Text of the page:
Tag Archives: fasting

Lagana: Ash Monday’s traditional bread

Ash Monday or Clean Monday, marks the beginning of Lent, a 7-week period of strict fasting, in preparation for Easter. During this time, the Greek Orthodox church prohibits the consumption of all animal products (meat, poultry, fish, dairy, eggs). Seafood is allowed, but on some days even olive oil is proscribed. Essentially, the faithful become vegans for 48 days.

Although the long Lenten fast is considered -by even the most pious- a strict and difficult fast, Greeks begin it with a bang, a traditional feast, featuring the best of the allowed foods. Customs vary from place to place as to what this meal may include but the undisputed must of the day is a sesame-sprinkled flat bread called Lagana.

It is said that originally Lagana was unleavened, however these days it is always made of leavened bread dough, sometimes with the addition of a little sugar. That means that if you know how to make bread, you know how to make Lagana.

Let’s get started:

Lagana (Greek Lenten flat bread) recipe

Active cooking time: about 30 minutes

Rising time: about 20 minutes

Baking time: about 30 minutes

Recipe of medium complexity (easy for those with some bread-making experience)

Appropriate for vegetarians and vegans. Kosher & Halal.

Ingredients for one large lagana

1/2 kilo (1 pound) of flour (see Note 1, below)

Dry yeast and water, proportional to the amount of flour you’ll be using

a little salt

sesame seeds

Optional ingredients

1-2 tablespoons of sugar

2 tablespoons of olive oil

Utensils Bowl for mixing the dough, countertop or table, large baking tin (optional: baking paper, rolling pin).

Preparation Grease your baking tin or line it with baking paper. Sift your flour (or flours) with the salt and dry yeast in a large bowl.

Note 1: All purpose flour will do, but you may also use whole-grain, gluten-free or any other kind or combination you fancy. The golden rule is, if you like it in bread, you’ll like it in a lagana.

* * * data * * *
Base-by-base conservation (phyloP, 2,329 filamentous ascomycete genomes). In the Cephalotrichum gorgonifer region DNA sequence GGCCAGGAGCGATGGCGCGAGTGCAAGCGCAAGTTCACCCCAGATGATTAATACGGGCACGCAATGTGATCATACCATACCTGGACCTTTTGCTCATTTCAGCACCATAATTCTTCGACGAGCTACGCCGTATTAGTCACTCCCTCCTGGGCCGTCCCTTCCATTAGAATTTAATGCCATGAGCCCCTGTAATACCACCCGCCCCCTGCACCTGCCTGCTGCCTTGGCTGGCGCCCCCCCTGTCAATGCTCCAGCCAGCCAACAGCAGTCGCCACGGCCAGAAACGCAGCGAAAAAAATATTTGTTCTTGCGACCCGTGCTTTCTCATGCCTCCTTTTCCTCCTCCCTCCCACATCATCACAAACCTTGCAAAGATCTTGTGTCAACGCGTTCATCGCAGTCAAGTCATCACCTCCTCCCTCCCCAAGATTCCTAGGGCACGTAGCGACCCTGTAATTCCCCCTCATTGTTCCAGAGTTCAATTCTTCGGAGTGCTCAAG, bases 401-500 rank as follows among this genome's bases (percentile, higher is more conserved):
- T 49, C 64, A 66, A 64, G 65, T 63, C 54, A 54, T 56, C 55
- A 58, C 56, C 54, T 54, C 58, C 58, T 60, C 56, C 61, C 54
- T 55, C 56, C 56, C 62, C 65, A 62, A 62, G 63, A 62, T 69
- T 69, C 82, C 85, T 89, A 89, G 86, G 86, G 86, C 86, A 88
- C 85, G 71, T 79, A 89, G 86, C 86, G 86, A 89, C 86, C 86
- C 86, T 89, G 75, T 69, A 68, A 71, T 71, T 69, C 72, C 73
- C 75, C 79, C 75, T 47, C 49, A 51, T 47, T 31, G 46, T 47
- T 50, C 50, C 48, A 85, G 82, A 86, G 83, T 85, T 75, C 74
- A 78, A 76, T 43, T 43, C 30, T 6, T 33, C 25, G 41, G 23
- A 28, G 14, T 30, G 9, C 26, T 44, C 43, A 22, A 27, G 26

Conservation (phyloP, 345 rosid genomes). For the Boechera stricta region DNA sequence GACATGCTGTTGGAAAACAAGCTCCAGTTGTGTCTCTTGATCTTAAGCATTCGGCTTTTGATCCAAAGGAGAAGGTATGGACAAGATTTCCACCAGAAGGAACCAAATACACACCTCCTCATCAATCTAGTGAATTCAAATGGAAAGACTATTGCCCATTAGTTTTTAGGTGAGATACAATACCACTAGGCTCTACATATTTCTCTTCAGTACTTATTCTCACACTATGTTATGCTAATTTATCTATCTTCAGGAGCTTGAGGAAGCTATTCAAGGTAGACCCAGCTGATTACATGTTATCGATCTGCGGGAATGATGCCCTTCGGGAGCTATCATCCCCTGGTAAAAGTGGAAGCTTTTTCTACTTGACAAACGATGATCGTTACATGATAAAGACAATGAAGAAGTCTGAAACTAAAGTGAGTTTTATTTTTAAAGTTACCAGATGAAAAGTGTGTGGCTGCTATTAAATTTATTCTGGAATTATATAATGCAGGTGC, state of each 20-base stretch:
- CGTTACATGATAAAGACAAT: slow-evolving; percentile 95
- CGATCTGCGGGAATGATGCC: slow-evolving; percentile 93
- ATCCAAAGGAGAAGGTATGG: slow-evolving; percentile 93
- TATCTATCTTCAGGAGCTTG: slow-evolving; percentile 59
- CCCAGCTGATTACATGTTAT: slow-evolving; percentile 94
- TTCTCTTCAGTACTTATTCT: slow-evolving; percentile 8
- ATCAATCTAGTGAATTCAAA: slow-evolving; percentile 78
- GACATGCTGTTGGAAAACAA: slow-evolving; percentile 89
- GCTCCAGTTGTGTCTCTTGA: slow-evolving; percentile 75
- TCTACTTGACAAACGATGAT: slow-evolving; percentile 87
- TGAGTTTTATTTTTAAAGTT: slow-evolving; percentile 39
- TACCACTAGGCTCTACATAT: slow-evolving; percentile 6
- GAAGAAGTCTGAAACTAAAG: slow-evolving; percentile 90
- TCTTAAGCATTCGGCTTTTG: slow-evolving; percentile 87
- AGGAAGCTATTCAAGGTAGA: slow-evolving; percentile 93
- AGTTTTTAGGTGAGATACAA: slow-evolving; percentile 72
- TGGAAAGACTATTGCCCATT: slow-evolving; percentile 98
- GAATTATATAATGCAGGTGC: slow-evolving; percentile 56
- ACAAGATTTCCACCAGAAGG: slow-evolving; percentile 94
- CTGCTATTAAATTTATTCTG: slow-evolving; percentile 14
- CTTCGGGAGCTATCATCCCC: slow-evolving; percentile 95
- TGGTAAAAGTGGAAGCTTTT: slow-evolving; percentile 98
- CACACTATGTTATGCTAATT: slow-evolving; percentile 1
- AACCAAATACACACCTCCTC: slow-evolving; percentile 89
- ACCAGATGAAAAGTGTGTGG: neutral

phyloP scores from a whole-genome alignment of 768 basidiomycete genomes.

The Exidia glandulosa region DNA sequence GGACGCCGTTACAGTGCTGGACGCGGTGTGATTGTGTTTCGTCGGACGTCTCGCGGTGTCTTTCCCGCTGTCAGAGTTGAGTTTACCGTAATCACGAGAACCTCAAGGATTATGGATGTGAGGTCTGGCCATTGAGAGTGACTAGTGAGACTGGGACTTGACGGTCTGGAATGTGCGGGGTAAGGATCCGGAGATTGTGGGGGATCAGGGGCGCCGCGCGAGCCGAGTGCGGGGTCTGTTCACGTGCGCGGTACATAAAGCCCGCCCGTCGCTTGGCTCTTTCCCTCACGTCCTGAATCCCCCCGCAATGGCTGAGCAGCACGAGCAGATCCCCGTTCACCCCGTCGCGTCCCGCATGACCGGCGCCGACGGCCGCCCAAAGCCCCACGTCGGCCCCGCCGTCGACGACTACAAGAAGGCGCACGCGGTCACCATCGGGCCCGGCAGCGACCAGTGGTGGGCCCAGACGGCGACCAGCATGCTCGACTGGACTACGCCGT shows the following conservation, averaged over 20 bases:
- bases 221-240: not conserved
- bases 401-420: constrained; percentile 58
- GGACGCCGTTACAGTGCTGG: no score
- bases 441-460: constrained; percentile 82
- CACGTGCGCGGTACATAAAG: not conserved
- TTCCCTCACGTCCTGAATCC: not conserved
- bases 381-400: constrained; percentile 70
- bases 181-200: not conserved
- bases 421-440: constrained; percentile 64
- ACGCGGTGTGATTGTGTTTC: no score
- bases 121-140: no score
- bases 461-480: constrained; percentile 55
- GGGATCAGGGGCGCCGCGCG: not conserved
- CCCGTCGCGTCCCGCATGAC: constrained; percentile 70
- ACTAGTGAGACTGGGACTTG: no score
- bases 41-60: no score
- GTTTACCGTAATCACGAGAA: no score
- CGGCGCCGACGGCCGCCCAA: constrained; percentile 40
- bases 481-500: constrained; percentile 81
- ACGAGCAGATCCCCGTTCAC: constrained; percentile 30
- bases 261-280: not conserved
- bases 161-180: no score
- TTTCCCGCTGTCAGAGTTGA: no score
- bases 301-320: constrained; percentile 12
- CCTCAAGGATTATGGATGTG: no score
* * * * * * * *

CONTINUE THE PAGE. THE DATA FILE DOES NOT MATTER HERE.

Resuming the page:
Note 2: Although yeast is more or less the same everywhere, not all brands are. Read the instructions on the package and use the recommended amount. Fresh or frozen (thawed) yeast may also be used, if you have them. This yeast must be diluted in lukewarm water before use. Take care not to leave any undiluted lumps. Pour it through a sieve into the “crater” and proceed as below.

Make a “crater” in your flour and pour in some of the water, which must be lukewarm.

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Note 3: Your water must be somewhat warm for the yeast to rise. Too hot and it will kill off your yeast, too cold and your dough will take ages to rise.

Note 4: Metals conduct heat so well that they will cool down your dough and delay rising. Use a plastic or wooden bowl and a wooden table or synthetic countertop, if possible.

Gradually start pulling the flour in the water. Your aim is to have a sticky mixture, into which all flour is incorporated. Add small amounts of water as needed, careful not to overdo it.

Note 5: No one can tell you how much water your flour will hold. That depends on the kind of flour you’re using, its quality, environmental conditions (heat, humidity), even altitude. Use caution when adding water or you risk getting a batter instead of a dough.

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Flour your countertop well and empty the dough on it. It will be very sticky.

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Start kneading, by folding the dough in half, then pushing down on it hard, stretching it at the same time. Then give it a quarter turn and repeat. Reflour the countertop every few rounds to keep the dough from sticking onto it. Continue until you have a smooth, elastic ball.

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Put the ball in your baking pan and flatten it with your hands. If you’ve done things right it should be elastic and trying to go back into being a ball. I’ve found that using a rolling pin solves the problem.

Roll a thick sheet and wrap it around the pin for transfer. Lay it carefully in the baking tin and spray with a little water (so that the sesame sticks). Sprinkle the sesame and poke the bread with your fingertips here and there, to create the trademark dimples.

Cover with a towel and let it rise in a warm place, away from drafts.

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Note 6: Rising needs a warm environment: a cosy home will do, but if it’s cold you may want to cover your lagana (pan and all) with a blanket or two. Alternatively, put it in the oven at 30 ⁰C (86 ⁰F) convection. If using the first method, preheat your oven at 180 ⁰C (356 ⁰F). If using the second, simply turn up the heat when it’s time to bake.

After about 20 minutes in a warm environment, the lagana should have risen and be ready for baking. Bake for 20-30 minutes, depending on the thickness of your Lagana and how soft or crispy you like it.

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Note 7: Lagana makes excellent sandwiches. Just cut a piece, slice it in half horizintaly and fill with whatever strikes your fancy. It also freezes well. Simply cut into pieces and freeze in plastic bags.